Reverse Therapy

Bodymind healing and awareness

Can an emotion ever be wrong?

Last week, while I was doing some Reverse Therapy with a client, he asked: ‘Are emotions ever wrong?’ Meaning, is it possible to be angry, scared, sad, etc. over nothing all?

To answer this question we have to understand what an emotion is. Bodymind produces an emotion through cellular communication. Cells in the brain (mostly in the limbic system) pick up information from the environment and trigger other cells to send signals through to the nervous system. The resulting changes in the gut, skin, muscles, lungs and circulation are experienced as a feeling.

An emotion is not a thought (which can be wrong). But neither are emotions irrational – they are what Antonio Damasio calls ‘somatic markers’. That means they mark something out for your attention. In that way they serve the same function as the pain in your foot that tells you your shoes are too tight or the rumbling in your stomach that tells you it is time to eat.

So emotions are cues to action. Now this is where some people can misunderstand emotion – they mistake the inappropriate expression of the emotion (which comes out of wrong work of Headmind) for the emotion itself.

Contrary to common belief your Bodymind does not want you to shout or scream at someone when you notice anger. A quiet assertion of your rights is quite sufficient. Nor does your Body want you to run away (another Headmind cop-out) when you notice fear. Getting your facts straight about the situation you are in, talking to others about your options, and taking one small step to raise confidence is all that is required.

Too often – as with my client – we are conditioned into seeing emotions as ‘bad’ or ‘wrong’ because we have watched other people do destructive things when they get emotional. But emotions don’t encourage us to be destructive – just honest.

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March 26, 2007 Posted by | Bodymind, Damasio, Emotions, Headmind, Reverse Therapy | Leave a comment

Video Interview with John Eaton – Part 2

Part 2 of the video interview with John Eaton recorded by Chris Jefferson-Jones, introducing Reverse Therapy.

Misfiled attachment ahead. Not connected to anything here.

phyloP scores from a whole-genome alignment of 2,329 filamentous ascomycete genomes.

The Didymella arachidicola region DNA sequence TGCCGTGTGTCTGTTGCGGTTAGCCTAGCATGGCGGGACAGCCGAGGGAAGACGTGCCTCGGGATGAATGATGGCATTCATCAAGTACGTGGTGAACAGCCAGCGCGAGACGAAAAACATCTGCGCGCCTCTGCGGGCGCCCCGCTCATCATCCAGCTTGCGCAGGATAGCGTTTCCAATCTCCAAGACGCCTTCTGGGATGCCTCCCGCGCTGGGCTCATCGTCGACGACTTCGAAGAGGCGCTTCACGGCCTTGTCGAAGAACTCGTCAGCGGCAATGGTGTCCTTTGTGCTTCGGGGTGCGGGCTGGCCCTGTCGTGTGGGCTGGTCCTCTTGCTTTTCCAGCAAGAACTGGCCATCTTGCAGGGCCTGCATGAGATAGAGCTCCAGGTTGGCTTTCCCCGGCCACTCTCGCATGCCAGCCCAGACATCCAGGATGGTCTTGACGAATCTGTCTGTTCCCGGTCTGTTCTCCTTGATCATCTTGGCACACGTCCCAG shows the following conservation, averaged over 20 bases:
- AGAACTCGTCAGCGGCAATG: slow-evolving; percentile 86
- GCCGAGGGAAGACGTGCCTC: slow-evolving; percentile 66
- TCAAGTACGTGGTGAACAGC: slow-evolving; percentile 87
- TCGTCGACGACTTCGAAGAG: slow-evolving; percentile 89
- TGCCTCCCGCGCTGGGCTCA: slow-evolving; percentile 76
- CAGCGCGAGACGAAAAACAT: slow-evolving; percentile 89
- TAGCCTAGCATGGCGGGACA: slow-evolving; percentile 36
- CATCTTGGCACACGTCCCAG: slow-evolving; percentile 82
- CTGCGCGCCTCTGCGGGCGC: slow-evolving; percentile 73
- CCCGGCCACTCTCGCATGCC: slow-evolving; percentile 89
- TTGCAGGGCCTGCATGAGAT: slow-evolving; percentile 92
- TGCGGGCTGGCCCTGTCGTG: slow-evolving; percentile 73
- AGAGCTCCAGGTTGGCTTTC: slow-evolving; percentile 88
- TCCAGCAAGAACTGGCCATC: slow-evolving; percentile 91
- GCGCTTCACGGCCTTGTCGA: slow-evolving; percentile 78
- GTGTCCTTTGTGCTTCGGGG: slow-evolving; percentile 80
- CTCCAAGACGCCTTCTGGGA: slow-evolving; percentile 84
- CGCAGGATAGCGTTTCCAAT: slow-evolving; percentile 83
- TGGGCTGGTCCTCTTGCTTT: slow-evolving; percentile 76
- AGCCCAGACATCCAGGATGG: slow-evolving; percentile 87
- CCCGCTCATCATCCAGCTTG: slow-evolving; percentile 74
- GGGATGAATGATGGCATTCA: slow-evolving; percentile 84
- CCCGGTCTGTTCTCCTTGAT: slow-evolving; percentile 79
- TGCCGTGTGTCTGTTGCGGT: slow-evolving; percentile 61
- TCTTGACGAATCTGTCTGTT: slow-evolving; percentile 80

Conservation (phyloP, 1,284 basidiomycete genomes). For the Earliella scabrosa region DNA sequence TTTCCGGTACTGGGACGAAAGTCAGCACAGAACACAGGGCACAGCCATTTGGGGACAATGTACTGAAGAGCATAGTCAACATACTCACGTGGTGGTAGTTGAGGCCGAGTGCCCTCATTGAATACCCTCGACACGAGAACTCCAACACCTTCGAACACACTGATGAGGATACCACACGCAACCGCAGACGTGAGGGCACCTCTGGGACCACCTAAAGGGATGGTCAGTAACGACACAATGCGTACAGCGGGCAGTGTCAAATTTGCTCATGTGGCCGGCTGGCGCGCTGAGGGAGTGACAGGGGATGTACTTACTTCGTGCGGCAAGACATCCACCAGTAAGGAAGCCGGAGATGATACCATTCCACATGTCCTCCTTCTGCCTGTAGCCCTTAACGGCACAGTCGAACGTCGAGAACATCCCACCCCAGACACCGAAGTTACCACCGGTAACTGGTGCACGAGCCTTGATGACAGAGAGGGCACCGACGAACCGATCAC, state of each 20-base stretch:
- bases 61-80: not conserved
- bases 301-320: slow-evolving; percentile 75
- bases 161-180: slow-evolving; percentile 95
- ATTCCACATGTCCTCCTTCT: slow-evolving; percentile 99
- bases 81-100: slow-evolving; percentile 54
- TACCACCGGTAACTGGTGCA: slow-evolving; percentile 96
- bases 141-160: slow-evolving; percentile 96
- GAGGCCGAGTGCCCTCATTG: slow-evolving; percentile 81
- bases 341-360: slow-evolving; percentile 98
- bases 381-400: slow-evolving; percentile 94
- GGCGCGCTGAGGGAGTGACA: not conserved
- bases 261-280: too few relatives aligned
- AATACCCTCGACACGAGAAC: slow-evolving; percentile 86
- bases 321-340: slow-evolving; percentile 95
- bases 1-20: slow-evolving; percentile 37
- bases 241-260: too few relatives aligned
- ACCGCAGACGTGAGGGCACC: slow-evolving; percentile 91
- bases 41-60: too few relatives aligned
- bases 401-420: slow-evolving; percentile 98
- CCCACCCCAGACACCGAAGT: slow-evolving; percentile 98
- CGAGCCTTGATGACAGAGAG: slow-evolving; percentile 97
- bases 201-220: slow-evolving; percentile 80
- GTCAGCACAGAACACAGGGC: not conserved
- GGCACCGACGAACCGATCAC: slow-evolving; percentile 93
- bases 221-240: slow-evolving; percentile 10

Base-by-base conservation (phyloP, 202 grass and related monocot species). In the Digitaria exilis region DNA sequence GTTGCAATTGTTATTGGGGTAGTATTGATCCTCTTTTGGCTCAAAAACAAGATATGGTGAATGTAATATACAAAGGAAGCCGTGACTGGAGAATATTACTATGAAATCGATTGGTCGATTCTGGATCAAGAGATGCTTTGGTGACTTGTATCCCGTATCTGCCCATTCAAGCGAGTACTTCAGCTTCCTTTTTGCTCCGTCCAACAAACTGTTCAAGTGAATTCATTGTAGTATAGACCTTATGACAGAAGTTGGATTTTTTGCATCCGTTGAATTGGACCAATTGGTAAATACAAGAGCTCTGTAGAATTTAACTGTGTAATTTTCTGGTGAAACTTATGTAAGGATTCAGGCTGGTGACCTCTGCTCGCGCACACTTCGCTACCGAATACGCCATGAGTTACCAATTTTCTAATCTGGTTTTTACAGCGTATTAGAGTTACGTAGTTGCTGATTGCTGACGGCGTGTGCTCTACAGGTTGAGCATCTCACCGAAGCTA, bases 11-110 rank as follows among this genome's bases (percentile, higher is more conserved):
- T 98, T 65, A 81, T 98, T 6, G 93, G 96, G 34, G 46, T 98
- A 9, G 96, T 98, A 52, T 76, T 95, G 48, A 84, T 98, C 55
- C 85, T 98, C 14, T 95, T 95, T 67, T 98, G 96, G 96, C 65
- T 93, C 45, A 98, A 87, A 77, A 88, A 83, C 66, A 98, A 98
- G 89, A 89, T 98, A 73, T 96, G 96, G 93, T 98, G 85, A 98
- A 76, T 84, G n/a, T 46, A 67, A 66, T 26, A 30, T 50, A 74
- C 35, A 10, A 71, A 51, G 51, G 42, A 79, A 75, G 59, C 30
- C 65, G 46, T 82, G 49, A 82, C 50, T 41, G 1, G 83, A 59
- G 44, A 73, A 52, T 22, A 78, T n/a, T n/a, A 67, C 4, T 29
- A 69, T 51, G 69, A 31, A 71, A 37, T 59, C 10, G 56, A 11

March 22, 2007 Posted by | Bodymind, Chronic Fatigue Syndrome, Health, Reverse Therapy | Leave a comment

Recovering from Chronic Fatigue Syndrome

At my request, John Aitken is guesting today. He is a former counsellor who recovered from Chronic Fatigue Syndrome and has now retrained as a Reverse Therapist. I think John’s words speak for themselves so I don’t need to add any more.

John writes:

My belief that I must succeed drove me to illness; and my insistence that I must be self-sufficient at all costs kept me there. My activities became extremely narrow. I was purely focused on training to be a Mental Health Nurse. The more tired I became the more I concentrated on this – reinforcing the problem. In fact one day I remember an old school friend asking me what I did to have fun. I was speechless. I didn’t have any fun.

I slowly became more and more exhausted.

I made an appointment with my GP, who arranged for blood tests and a depression study. These were clear and he diagnosed me (by exclusion) with Chronic Fatigue Syndrome/M.E. I was devastated. I had previously made a joke that I was going to start an M.E. support group, but I couldn’t be arsed – that back-fired. At first I couldn’t get out of bed. It was like having a devastating hangover and the flu at the same time. I couldn’t believe this was happening to me. I had always been so active. How long was this going to last for? Would I have to consider being incapacitated for the long term? I looked on Google for more information and was completely overwhelmed – and my symptoms increased. Shit!! I had all the common CFS symptoms and couldn’t believe this was happening to me – I had always been a high achiever

All my dialogue was internal: “I have got to make the best of it” “How come other selfish people get away with it without getting ill?”. In fact since doing a person-centred counselling course, I believed that it was my role to do all the listening. I devalued myself and assumed that it was my sole function in life to be supportive of others.

Then I discovered Reverse Therapy and my life turned around.

This process highlighted the importance of paying attention to my emotional needs and my own personal truths rather than all the rules and expectations that I had inherited.

In summary, I was not expressing my emotional needs and was not having enough fun in my life. Reverse Therapy helped with this by showing me how my body reacts and causes symptoms. It taught me how to respect my symptoms as a clear message that something was not right in my life. That I needed to correct something in order to respond to my body’s needs. I now know how to be well.